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OSU Extension

College of Food, Agricultural, and Environmental Sciences

February 13, 2015 - 10:17am --

It's the time of year to begin planning our gardens!  I love this time of year because with each seed catalog delivered to my home, it inches my excitement level to begin spring up just once more notch!  I had the question the other day about grow lights and what were the ideal types of lights to have in your seed starting benches.

Having adequate light is important to grow nice transplants for your garden.  While it is not essential to have a grow light for germination and growth of your plants, it does increase the chance that your transplants will be healthy and vigorous.

There are several types of lights that you can choose from, which include - incandescent, fluorescent, and LED.  Incandescent lights deliver mostly red rays but little blue which is needed to produce a plant's energy, thus making them a poor choice for your grow light system.  These lights also produce a lot of heat and may burn your plants if used too close.  If they must be used, it is important to keep the lights at a distance from the plants, which reduces the amount of light for the plants as well. 

A cool white fluorescent light, which delivers a small amount of red rays in addition to orange, yellow-green, and blue rays, is a better choice for your use in your indoor lighting systems.  Fluorescent bulbs especially when used in combination with a special fluorescent plant-growing light, that provides an even distribution of red and blue rays, can make your growing system more efficient.  It is recommended that you use one plant-growing bulb to one or two cool white tubes.  Fluorescent bulbs are not only three times more efficient than an incandescent bulb, but they also provide about 10,000 hours or more of light versus the 1,000 hours that the incandescent bulb provides.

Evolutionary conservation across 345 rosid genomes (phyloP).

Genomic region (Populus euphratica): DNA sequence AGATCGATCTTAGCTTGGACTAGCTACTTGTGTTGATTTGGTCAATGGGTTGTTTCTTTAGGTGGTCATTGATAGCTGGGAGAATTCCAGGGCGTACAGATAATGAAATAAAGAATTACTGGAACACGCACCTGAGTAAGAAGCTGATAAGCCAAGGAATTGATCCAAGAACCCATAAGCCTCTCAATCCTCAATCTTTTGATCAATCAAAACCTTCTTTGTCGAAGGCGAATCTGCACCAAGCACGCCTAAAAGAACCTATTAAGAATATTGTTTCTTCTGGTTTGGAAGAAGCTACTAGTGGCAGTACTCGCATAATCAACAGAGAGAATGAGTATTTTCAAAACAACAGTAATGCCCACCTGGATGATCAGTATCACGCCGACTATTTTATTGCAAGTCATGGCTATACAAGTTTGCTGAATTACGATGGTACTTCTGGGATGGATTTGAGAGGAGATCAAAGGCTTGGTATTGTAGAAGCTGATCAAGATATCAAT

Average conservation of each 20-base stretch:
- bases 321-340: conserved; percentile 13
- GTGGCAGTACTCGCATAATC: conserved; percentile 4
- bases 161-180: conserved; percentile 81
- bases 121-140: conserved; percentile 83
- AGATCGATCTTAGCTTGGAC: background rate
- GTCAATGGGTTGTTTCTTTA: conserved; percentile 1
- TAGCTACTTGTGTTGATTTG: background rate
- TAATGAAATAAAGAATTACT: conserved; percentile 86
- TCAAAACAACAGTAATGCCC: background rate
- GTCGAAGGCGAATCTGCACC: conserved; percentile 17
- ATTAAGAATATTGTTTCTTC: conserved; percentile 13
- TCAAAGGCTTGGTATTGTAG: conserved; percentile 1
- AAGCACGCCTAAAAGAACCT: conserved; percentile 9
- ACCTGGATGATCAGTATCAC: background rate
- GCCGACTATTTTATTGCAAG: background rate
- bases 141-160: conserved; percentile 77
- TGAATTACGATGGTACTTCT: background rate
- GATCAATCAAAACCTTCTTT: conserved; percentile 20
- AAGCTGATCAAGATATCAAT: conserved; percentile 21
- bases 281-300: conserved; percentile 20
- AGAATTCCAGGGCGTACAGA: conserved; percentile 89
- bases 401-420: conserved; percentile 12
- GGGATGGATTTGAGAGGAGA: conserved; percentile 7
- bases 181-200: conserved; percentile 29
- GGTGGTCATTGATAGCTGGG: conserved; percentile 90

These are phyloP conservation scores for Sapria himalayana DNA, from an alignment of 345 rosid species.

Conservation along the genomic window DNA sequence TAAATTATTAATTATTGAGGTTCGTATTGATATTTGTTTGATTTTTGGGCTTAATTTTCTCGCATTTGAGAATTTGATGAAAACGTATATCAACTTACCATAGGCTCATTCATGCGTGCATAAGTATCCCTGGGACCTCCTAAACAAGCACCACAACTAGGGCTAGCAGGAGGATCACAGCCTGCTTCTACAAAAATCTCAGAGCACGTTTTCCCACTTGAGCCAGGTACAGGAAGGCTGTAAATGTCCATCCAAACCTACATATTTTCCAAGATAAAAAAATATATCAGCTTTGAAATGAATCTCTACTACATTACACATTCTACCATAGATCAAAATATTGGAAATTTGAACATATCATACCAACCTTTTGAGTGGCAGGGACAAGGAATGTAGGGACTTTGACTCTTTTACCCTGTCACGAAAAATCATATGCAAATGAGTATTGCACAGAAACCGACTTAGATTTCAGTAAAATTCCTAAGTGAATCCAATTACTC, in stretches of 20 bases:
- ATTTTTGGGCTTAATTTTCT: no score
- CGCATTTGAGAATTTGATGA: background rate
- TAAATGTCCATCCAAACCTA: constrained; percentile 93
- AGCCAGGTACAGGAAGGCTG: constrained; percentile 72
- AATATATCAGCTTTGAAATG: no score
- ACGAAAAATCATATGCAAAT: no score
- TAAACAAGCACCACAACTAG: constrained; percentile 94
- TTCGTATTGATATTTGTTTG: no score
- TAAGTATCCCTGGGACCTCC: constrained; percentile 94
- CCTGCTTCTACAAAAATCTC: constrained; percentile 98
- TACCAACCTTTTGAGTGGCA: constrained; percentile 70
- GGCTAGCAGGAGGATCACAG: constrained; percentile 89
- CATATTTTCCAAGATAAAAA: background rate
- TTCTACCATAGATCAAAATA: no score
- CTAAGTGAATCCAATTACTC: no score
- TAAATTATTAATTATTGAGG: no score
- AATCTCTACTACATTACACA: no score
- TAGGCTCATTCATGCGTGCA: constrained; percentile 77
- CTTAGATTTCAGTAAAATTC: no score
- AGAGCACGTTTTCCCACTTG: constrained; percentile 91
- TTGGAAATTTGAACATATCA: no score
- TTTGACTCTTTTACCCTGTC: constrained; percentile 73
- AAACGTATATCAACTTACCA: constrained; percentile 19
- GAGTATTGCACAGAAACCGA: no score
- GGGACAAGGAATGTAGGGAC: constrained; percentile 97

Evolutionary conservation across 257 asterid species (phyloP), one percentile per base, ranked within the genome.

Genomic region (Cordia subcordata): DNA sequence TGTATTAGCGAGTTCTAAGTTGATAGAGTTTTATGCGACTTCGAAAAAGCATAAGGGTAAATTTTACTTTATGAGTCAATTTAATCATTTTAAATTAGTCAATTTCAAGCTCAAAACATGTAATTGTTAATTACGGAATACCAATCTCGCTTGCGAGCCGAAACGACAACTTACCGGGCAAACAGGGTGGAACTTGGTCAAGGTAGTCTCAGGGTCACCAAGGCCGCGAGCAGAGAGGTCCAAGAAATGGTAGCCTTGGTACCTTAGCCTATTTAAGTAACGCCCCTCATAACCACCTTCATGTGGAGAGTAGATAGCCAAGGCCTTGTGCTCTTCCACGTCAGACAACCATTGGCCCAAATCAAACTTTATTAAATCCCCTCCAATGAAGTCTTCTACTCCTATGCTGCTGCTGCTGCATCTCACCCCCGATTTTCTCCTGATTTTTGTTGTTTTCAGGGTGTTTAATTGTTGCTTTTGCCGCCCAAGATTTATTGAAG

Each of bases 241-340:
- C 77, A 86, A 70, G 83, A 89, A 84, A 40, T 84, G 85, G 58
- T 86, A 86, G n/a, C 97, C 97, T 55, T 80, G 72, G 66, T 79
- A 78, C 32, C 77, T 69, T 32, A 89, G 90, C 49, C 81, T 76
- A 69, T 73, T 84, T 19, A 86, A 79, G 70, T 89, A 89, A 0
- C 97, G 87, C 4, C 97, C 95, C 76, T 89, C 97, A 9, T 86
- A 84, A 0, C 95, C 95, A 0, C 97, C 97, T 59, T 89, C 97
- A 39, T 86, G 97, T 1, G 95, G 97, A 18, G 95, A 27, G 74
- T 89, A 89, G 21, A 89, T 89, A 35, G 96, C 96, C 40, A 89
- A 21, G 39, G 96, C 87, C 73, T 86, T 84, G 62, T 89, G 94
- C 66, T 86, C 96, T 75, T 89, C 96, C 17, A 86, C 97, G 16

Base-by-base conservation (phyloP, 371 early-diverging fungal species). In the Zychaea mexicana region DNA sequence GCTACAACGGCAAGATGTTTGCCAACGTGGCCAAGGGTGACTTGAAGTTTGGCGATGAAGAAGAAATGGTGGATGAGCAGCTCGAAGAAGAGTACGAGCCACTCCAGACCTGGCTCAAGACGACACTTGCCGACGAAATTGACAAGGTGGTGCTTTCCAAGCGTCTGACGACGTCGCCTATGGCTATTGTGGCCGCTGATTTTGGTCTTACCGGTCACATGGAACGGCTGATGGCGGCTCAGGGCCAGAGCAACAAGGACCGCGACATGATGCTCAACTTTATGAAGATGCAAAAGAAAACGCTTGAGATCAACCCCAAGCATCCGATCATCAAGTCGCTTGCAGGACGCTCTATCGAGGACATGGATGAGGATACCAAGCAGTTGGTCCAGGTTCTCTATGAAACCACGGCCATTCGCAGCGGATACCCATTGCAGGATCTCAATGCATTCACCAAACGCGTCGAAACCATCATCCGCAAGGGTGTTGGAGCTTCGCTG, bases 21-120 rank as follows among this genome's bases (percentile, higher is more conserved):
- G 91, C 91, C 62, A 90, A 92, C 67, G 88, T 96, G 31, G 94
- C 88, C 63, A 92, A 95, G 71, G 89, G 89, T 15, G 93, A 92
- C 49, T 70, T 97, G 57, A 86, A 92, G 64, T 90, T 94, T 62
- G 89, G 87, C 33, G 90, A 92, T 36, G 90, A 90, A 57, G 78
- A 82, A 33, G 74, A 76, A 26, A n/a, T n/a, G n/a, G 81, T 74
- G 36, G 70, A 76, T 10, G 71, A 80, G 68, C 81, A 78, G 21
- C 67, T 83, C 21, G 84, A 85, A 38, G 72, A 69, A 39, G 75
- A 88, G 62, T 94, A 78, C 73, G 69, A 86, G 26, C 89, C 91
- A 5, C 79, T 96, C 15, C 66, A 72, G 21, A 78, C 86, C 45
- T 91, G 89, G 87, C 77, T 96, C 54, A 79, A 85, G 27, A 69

Fluorescent tubes give off little heat and can be placed approximately two inches above the plants thus allowing you to produce a thicker stemmed plant instead of a leggier plant if the light was positioned father away.  In the case of an incandescent plant, the light will need to be positioned approximately a foot or more from the plant.

Lastly, the LED (light emitting diode) light is newer to the market.  LED plant grow lights have been researched by NASA for over a decade and are now out in stores.  They produce little heat, consume little power, live long lives, and provide the light wavelengths that plants thrive in.  In many studies, many plants did better (grew taller in less time).  LED lighting also is not nearly as hot or intense.  However, they are not necessarily the best option for home gardeners, as they are quite expensive.

For additional information on agriculture, natural resources management, or horticulture, visit: on the web or call the OSU Extension, Butler County, at (513) 887-3722, or in Middletown at (513) 424-5351, ext. #3722. 

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News Release provided by Cindy Meyer.